Osgoode Hall Law Journal
state-owned enterprises; state capitalism; corporate taxation; tax and corporate governance; dividend policy; tax and development
State-owned enterprises (SOEs) have become active investors in global markets in the last decade, challenging policymakers in Canada and other OECD countries to confront the logic of “state capitalism.” This article develops a novel theory of the income taxation of SOEs. Many countries subject their SOEs to the income tax, but economists tend to dismiss SOE taxation as superfluous. A contrary, popular belief holds that SOE taxation is necessary to ensure fair competition. This article shows that both views are mistaken and explains SOE taxation in terms of the agency problem for dividend policy. Because typical devices to give private firm managers incentives to distribute profits may not be available for SOEs, taxing SOEs becomes a mechanism to force distributions. This “forced distribution” view implies that SOEs may be highly tax-sensitive. This article analyzes the factors affecting SOE tax-sensitivity and demonstrates its consequences for international tax policy.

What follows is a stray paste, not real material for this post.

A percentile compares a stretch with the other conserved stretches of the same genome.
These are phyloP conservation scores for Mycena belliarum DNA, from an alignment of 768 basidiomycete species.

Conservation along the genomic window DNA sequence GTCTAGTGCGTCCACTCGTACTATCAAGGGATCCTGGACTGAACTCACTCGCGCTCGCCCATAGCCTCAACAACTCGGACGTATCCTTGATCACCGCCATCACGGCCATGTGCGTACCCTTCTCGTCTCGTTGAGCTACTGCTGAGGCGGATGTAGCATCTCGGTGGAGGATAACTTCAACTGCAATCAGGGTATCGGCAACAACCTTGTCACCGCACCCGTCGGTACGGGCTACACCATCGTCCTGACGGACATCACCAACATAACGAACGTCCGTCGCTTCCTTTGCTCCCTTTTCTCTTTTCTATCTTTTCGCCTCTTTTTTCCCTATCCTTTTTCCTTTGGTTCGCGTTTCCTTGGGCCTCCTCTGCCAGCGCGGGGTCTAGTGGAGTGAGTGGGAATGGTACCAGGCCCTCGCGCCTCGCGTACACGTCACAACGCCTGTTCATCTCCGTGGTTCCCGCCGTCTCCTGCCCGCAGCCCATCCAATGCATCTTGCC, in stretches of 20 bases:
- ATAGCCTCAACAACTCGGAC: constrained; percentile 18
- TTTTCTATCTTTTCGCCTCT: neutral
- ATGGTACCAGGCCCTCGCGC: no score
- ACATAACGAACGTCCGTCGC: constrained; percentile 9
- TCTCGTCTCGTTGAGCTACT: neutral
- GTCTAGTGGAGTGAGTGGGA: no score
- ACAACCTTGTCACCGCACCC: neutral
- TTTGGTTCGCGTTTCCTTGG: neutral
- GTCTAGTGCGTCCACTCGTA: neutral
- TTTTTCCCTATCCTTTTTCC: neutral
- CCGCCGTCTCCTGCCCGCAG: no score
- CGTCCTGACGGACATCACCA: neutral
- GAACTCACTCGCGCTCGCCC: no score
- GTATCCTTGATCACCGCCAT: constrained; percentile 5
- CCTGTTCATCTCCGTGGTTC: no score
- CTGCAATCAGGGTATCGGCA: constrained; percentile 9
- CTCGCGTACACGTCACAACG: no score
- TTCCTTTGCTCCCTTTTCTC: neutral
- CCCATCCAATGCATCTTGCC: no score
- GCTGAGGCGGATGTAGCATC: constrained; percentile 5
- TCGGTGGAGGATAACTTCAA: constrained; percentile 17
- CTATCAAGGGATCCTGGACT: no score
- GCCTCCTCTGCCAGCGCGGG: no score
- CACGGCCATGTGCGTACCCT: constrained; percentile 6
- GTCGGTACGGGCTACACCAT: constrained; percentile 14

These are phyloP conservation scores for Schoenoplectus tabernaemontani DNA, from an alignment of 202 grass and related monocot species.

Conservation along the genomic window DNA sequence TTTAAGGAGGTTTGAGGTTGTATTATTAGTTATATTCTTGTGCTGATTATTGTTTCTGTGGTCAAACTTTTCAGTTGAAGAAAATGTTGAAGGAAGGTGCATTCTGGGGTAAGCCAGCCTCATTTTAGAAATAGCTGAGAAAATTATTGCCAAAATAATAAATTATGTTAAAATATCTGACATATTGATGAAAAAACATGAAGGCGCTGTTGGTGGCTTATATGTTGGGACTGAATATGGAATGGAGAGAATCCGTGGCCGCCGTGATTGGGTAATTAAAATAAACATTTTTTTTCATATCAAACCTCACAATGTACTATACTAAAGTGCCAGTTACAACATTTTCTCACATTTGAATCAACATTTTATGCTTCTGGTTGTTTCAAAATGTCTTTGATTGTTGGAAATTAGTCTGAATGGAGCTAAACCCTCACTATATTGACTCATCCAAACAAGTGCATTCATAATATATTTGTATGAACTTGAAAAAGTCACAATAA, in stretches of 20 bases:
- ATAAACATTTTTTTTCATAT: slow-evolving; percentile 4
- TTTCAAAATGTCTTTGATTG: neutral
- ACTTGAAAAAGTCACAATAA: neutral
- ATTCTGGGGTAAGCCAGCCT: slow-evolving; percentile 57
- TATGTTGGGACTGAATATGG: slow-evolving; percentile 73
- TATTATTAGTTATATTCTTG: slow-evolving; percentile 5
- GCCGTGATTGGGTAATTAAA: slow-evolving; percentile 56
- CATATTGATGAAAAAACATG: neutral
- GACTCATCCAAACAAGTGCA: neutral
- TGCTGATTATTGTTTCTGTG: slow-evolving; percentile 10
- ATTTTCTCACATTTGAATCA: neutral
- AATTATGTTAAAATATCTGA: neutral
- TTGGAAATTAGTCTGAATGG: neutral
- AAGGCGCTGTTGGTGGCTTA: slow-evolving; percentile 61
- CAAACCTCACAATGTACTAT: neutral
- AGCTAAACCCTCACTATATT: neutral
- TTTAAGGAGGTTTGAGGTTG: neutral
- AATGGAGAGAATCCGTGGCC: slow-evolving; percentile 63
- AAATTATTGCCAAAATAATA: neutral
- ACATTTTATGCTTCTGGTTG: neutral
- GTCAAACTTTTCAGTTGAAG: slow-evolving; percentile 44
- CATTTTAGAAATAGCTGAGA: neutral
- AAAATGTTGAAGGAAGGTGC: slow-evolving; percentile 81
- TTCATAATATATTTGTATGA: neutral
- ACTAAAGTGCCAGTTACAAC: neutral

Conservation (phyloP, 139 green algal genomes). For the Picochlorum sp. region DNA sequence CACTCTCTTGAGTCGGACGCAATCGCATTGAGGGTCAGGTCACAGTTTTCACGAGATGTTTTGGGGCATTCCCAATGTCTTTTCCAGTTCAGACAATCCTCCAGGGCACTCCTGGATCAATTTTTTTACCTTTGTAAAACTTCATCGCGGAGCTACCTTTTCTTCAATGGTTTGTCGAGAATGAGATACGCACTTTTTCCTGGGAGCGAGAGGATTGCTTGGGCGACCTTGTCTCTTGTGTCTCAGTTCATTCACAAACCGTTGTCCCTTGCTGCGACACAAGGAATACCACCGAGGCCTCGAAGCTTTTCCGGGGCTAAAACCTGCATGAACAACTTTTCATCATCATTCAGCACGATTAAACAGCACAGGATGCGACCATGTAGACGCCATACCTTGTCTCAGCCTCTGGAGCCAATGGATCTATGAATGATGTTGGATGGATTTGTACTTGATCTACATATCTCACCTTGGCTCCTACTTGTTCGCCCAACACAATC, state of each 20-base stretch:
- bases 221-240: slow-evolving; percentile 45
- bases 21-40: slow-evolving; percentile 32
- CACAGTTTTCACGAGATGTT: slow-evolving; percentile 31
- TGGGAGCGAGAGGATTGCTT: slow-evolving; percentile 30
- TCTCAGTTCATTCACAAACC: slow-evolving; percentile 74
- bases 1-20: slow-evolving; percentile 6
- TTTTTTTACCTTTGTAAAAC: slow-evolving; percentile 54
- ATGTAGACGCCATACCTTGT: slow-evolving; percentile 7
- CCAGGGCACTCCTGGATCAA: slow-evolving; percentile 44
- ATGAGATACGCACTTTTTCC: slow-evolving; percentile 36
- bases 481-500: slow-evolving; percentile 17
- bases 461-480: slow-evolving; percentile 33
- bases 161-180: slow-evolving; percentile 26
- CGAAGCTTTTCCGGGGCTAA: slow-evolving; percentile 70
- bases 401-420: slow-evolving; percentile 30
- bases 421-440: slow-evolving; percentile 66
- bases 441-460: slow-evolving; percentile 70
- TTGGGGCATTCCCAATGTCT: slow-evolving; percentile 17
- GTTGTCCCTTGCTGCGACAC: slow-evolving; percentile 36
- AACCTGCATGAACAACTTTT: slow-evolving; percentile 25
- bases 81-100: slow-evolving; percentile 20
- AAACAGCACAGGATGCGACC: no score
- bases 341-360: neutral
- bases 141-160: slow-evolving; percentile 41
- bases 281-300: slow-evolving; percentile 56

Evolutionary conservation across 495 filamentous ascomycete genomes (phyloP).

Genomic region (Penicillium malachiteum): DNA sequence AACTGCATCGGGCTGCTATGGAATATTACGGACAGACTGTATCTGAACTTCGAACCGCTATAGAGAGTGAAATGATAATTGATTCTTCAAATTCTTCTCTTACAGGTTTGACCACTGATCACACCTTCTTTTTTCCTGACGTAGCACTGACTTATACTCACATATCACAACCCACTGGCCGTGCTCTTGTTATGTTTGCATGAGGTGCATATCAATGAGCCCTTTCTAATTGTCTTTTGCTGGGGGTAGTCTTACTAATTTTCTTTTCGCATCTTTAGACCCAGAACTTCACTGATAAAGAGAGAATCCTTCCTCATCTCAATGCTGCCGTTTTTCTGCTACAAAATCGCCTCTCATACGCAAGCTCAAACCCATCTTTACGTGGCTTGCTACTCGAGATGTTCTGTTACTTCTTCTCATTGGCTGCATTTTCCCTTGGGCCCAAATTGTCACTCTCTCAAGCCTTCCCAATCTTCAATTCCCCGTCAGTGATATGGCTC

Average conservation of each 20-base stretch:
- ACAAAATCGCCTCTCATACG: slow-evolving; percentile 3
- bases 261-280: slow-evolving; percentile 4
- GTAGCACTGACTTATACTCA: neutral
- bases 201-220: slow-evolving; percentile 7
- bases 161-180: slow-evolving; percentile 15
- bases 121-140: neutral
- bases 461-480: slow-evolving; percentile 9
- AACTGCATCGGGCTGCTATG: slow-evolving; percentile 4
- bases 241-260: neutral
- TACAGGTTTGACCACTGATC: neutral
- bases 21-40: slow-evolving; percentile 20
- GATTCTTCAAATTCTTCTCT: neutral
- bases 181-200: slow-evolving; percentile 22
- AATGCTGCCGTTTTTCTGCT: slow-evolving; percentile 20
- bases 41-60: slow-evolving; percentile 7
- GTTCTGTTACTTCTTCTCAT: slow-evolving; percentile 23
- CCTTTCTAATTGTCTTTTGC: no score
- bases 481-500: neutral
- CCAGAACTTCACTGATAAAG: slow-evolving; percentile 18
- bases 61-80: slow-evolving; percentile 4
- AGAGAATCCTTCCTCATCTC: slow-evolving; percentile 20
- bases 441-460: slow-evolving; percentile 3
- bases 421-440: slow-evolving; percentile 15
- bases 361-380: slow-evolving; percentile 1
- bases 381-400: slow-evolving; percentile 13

Wei Cui, "Taxing State-Owned Enterprises: Understanding a Basic Institution of State Capitalism" ([forthcoming in 2015]) 52:3 Osgoode Hall LJ 775.
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